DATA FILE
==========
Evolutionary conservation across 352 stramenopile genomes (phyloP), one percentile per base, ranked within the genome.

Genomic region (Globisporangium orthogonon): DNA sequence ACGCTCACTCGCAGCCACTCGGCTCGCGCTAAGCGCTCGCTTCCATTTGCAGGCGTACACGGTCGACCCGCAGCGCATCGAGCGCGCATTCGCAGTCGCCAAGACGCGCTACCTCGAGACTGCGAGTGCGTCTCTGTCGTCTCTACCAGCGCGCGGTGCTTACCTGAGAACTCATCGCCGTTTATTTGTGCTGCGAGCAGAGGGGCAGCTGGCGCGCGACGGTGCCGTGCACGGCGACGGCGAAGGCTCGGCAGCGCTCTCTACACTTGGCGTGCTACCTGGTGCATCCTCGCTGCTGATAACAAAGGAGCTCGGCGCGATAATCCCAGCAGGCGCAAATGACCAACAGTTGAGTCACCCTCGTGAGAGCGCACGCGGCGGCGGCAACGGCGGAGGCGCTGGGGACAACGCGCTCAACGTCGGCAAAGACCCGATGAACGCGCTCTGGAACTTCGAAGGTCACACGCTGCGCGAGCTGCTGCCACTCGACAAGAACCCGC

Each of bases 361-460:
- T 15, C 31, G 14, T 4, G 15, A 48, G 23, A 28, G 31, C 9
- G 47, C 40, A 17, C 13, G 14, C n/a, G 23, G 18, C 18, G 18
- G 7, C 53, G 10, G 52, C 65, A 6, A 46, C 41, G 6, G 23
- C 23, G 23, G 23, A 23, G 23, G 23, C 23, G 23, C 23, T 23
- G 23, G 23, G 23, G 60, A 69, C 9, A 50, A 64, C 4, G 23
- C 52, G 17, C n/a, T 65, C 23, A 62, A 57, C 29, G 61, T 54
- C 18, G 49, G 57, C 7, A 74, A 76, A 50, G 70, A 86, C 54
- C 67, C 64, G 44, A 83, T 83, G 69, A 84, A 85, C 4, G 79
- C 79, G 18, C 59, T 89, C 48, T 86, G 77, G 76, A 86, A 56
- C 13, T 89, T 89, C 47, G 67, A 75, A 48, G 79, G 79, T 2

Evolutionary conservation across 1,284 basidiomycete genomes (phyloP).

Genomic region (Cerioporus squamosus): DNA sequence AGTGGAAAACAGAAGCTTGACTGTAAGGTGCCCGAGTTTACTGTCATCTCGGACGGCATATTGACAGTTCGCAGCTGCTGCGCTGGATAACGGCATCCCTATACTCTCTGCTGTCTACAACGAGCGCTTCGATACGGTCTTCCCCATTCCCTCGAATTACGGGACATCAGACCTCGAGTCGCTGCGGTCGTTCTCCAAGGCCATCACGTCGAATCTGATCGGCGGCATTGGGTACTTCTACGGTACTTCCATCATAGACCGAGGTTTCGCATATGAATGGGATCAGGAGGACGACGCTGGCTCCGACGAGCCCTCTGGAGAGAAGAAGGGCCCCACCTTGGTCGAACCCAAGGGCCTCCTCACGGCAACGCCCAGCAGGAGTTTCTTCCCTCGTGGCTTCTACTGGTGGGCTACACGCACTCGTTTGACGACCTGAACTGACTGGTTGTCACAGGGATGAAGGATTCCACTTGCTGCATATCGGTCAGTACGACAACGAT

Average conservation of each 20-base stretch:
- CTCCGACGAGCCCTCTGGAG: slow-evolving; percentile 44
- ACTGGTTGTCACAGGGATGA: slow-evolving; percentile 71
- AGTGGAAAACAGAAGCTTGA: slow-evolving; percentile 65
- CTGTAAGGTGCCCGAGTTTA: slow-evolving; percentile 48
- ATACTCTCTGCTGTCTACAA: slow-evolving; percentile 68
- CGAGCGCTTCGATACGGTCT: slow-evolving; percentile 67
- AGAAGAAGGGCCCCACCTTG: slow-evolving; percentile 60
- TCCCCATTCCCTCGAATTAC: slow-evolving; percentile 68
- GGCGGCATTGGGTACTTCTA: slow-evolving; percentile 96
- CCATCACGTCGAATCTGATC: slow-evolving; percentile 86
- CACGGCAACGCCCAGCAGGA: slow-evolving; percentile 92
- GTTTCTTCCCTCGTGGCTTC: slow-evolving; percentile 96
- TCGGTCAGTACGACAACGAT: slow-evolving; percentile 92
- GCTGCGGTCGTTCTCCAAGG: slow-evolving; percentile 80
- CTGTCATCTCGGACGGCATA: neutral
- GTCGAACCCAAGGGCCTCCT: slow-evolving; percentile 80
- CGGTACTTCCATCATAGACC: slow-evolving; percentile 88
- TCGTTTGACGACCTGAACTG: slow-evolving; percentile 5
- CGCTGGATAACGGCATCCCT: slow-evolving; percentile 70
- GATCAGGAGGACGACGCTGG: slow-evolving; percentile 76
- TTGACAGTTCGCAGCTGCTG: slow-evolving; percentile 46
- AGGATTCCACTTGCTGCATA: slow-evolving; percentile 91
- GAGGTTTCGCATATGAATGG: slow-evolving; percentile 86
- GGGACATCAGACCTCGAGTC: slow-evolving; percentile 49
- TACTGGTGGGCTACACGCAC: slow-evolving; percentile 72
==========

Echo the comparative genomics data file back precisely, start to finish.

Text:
Evolutionary conservation across 352 stramenopile genomes (phyloP), one percentile per base, ranked within the genome.

Genomic region (Globisporangium orthogonon): DNA sequence ACGCTCACTCGCAGCCACTCGGCTCGCGCTAAGCGCTCGCTTCCATTTGCAGGCGTACACGGTCGACCCGCAGCGCATCGAGCGCGCATTCGCAGTCGCCAAGACGCGCTACCTCGAGACTGCGAGTGCGTCTCTGTCGTCTCTACCAGCGCGCGGTGCTTACCTGAGAACTCATCGCCGTTTATTTGTGCTGCGAGCAGAGGGGCAGCTGGCGCGCGACGGTGCCGTGCACGGCGACGGCGAAGGCTCGGCAGCGCTCTCTACACTTGGCGTGCTACCTGGTGCATCCTCGCTGCTGATAACAAAGGAGCTCGGCGCGATAATCCCAGCAGGCGCAAATGACCAACAGTTGAGTCACCCTCGTGAGAGCGCACGCGGCGGCGGCAACGGCGGAGGCGCTGGGGACAACGCGCTCAACGTCGGCAAAGACCCGATGAACGCGCTCTGGAACTTCGAAGGTCACACGCTGCGCGAGCTGCTGCCACTCGACAAGAACCCGC

Each of bases 361-460:
- T 15, C 31, G 14, T 4, G 15, A 48, G 23, A 28, G 31, C 9
- G 47, C 40, A 17, C 13, G 14, C n/a, G 23, G 18, C 18, G 18
- G 7, C 53, G 10, G 52, C 65, A 6, A 46, C 41, G 6, G 23
- C 23, G 23, G 23, A 23, G 23, G 23, C 23, G 23, C 23, T 23
- G 23, G 23, G 23, G 60, A 69, C 9, A 50, A 64, C 4, G 23
- C 52, G 17, C n/a, T 65, C 23, A 62, A 57, C 29, G 61, T 54
- C 18, G 49, G 57, C 7, A 74, A 76, A 50, G 70, A 86, C 54
- C 67, C 64, G 44, A 83, T 83, G 69, A 84, A 85, C 4, G 79
- C 79, G 18, C 59, T 89, C 48, T 86, G 77, G 76, A 86, A 56
- C 13, T 89, T 89, C 47, G 67, A 75, A 48, G 79, G 79, T 2

Evolutionary conservation across 1,284 basidiomycete genomes (phyloP).

Genomic region (Cerioporus squamosus): DNA sequence AGTGGAAAACAGAAGCTTGACTGTAAGGTGCCCGAGTTTACTGTCATCTCGGACGGCATATTGACAGTTCGCAGCTGCTGCGCTGGATAACGGCATCCCTATACTCTCTGCTGTCTACAACGAGCGCTTCGATACGGTCTTCCCCATTCCCTCGAATTACGGGACATCAGACCTCGAGTCGCTGCGGTCGTTCTCCAAGGCCATCACGTCGAATCTGATCGGCGGCATTGGGTACTTCTACGGTACTTCCATCATAGACCGAGGTTTCGCATATGAATGGGATCAGGAGGACGACGCTGGCTCCGACGAGCCCTCTGGAGAGAAGAAGGGCCCCACCTTGGTCGAACCCAAGGGCCTCCTCACGGCAACGCCCAGCAGGAGTTTCTTCCCTCGTGGCTTCTACTGGTGGGCTACACGCACTCGTTTGACGACCTGAACTGACTGGTTGTCACAGGGATGAAGGATTCCACTTGCTGCATATCGGTCAGTACGACAACGAT

Average conservation of each 20-base stretch:
- CTCCGACGAGCCCTCTGGAG: slow-evolving; percentile 44
- ACTGGTTGTCACAGGGATGA: slow-evolving; percentile 71
- AGTGGAAAACAGAAGCTTGA: slow-evolving; percentile 65
- CTGTAAGGTGCCCGAGTTTA: slow-evolving; percentile 48
- ATACTCTCTGCTGTCTACAA: slow-evolving; percentile 68
- CGAGCGCTTCGATACGGTCT: slow-evolving; percentile 67
- AGAAGAAGGGCCCCACCTTG: slow-evolving; percentile 60
- TCCCCATTCCCTCGAATTAC: slow-evolving; percentile 68
- GGCGGCATTGGGTACTTCTA: slow-evolving; percentile 96
- CCATCACGTCGAATCTGATC: slow-evolving; percentile 86
- CACGGCAACGCCCAGCAGGA: slow-evolving; percentile 92
- GTTTCTTCCCTCGTGGCTTC: slow-evolving; percentile 96
- TCGGTCAGTACGACAACGAT: slow-evolving; percentile 92
- GCTGCGGTCGTTCTCCAAGG: slow-evolving; percentile 80
- CTGTCATCTCGGACGGCATA: neutral
- GTCGAACCCAAGGGCCTCCT: slow-evolving; percentile 80
- CGGTACTTCCATCATAGACC: slow-evolving; percentile 88
- TCGTTTGACGACCTGAACTG: slow-evolving; percentile 5
- CGCTGGATAACGGCATCCCT: slow-evolving; percentile 70
- GATCAGGAGGACGACGCTGG: slow-evolving; percentile 76
- TTGACAGTTCGCAGCTGCTG: slow-evolving; percentile 46
- AGGATTCCACTTGCTGCATA: slow-evolving; percentile 91
- GAGGTTTCGCATATGAATGG: slow-evolving; percentile 86
- GGGACATCAGACCTCGAGTC: slow-evolving; percentile 49
- TACTGGTGGGCTACACGCAC: slow-evolving; percentile 72